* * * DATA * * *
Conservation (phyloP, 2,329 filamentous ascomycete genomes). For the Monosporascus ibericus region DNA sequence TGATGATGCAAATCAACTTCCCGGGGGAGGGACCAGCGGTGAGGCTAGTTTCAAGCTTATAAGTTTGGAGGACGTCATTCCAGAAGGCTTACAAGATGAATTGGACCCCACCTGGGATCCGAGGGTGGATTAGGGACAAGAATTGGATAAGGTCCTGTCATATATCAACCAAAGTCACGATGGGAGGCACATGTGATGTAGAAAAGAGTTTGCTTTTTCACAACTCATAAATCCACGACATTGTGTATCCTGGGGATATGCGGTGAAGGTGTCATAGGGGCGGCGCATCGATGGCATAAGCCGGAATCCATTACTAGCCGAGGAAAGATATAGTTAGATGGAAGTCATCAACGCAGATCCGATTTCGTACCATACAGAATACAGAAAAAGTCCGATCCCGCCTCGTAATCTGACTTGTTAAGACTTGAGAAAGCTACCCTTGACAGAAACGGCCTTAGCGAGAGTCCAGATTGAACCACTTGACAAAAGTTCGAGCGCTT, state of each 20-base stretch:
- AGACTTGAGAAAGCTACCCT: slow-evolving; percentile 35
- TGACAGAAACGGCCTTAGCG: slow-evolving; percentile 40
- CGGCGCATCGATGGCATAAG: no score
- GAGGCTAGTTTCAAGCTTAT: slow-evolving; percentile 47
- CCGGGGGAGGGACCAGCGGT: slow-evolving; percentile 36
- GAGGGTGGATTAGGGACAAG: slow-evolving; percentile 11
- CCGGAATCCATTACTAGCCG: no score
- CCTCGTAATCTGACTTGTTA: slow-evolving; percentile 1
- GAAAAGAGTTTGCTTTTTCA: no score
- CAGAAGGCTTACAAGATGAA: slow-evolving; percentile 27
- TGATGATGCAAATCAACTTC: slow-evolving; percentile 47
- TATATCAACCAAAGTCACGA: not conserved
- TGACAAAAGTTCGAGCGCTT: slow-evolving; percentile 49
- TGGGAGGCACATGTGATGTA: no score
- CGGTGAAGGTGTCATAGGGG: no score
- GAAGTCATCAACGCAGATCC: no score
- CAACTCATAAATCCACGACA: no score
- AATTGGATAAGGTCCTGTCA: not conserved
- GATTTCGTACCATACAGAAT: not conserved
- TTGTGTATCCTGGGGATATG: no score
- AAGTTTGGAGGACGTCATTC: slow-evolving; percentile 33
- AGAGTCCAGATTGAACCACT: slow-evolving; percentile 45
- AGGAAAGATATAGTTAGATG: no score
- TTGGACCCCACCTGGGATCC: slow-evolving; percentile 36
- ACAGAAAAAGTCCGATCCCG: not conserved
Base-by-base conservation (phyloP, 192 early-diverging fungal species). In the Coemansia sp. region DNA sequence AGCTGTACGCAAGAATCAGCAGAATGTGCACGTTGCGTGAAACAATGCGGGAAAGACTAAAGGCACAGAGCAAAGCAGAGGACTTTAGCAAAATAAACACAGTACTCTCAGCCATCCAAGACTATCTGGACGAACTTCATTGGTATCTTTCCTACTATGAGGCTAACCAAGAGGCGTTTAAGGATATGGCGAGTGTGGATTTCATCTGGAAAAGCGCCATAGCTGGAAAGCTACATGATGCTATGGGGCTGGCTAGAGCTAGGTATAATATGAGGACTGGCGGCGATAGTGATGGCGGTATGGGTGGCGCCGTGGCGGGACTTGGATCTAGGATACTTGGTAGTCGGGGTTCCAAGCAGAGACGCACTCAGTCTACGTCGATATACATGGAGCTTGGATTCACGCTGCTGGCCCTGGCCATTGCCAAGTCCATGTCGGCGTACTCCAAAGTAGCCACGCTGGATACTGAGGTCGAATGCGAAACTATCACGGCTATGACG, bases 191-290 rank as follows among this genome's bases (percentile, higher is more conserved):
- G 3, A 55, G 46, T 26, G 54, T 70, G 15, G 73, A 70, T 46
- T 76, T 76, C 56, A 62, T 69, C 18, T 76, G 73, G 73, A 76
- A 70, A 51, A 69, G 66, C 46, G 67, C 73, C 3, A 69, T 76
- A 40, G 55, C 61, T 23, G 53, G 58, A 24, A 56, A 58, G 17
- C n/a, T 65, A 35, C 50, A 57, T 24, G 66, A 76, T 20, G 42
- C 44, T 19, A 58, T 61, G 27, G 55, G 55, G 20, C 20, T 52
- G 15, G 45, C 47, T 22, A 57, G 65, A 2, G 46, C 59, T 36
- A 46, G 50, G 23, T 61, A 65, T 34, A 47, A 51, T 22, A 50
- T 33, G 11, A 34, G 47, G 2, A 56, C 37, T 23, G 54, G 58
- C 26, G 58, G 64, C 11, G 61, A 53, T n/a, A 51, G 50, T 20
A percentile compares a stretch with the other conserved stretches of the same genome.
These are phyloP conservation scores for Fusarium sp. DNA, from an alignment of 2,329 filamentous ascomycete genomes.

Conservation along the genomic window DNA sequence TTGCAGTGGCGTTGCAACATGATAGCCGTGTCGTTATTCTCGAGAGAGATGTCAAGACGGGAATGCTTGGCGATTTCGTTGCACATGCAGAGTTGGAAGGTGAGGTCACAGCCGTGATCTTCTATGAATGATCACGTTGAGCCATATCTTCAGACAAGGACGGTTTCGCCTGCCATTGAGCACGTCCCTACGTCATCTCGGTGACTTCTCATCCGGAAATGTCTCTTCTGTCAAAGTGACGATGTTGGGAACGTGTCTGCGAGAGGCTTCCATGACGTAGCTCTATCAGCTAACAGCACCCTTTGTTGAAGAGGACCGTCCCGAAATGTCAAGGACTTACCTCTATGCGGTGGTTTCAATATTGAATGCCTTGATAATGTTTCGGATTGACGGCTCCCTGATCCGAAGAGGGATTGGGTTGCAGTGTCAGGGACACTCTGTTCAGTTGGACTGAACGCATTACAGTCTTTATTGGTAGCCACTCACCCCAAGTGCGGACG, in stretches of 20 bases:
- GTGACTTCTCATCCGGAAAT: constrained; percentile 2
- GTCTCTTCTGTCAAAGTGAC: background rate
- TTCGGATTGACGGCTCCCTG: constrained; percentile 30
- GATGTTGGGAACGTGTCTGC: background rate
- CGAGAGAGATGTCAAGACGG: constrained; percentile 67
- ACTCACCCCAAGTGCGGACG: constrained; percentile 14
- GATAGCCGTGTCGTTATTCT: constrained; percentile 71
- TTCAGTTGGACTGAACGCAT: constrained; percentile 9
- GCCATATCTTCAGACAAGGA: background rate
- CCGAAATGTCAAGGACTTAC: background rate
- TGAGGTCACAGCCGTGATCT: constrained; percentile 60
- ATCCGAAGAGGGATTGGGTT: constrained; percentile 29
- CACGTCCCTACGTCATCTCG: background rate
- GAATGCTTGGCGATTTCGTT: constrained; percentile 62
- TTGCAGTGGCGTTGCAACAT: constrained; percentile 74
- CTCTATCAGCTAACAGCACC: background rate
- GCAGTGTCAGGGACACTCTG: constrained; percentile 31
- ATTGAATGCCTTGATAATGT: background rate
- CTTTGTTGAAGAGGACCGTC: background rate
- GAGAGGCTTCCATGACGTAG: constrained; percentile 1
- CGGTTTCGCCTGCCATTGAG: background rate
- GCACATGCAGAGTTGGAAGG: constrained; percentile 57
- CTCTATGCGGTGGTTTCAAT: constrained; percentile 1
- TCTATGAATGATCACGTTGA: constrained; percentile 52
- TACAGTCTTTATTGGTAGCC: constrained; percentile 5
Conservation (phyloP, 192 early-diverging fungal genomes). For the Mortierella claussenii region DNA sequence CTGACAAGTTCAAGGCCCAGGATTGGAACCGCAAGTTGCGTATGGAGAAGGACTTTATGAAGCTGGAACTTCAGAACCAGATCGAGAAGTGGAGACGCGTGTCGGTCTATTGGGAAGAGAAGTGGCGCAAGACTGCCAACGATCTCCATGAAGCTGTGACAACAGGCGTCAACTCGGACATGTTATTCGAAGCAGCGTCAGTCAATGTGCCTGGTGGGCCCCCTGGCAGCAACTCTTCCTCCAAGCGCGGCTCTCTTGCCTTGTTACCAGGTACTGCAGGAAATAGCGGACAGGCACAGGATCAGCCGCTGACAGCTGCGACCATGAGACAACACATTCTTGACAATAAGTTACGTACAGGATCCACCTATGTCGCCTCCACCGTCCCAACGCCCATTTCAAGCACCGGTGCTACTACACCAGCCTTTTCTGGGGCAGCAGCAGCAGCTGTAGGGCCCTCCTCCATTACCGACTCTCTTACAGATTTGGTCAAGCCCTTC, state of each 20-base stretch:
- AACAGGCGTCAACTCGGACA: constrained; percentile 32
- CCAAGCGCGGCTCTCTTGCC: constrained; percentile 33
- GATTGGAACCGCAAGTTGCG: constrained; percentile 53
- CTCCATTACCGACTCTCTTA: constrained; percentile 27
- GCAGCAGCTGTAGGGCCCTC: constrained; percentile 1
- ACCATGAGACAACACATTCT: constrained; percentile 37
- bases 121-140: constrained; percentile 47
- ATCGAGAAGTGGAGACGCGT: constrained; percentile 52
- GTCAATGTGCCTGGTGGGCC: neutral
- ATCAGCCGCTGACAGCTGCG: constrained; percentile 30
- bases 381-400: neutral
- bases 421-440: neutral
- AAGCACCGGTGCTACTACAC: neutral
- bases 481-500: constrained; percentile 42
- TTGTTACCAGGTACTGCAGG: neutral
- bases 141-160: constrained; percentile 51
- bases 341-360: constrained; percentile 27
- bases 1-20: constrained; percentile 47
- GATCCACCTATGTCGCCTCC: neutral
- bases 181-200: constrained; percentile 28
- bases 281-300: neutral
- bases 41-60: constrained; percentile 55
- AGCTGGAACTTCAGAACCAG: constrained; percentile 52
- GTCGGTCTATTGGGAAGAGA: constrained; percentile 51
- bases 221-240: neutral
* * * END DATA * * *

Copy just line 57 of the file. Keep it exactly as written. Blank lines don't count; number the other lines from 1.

- GCAGTGTCAGGGACACTCTG: constrained; percentile 31